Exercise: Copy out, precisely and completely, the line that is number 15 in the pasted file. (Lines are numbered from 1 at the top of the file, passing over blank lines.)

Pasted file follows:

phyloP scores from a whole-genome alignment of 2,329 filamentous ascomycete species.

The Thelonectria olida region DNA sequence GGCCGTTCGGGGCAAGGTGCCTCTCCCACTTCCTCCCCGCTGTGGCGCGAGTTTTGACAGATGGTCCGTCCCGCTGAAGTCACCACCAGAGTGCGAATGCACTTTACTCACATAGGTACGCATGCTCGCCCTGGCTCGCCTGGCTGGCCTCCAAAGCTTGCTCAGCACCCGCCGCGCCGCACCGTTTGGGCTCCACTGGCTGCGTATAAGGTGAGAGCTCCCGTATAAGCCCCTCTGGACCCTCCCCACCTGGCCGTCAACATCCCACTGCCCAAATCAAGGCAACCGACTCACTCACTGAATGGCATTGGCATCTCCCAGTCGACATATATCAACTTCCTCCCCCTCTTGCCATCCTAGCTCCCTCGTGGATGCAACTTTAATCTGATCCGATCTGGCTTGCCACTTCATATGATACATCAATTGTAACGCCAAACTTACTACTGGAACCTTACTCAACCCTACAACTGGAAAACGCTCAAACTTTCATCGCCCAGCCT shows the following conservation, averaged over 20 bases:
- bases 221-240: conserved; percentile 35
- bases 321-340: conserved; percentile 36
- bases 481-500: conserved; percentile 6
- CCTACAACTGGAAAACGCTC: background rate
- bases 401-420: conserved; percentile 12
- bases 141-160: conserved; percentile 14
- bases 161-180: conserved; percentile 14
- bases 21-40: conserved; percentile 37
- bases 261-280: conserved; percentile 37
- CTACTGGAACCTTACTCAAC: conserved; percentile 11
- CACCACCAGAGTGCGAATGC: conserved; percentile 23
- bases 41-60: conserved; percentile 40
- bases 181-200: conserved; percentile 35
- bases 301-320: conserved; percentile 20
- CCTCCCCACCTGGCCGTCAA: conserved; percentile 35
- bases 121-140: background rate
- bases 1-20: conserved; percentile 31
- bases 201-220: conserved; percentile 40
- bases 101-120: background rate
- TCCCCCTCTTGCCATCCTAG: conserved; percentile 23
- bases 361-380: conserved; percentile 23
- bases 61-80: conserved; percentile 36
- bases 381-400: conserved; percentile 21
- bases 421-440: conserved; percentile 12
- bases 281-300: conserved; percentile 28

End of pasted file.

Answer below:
- bases 181-200: conserved; percentile 35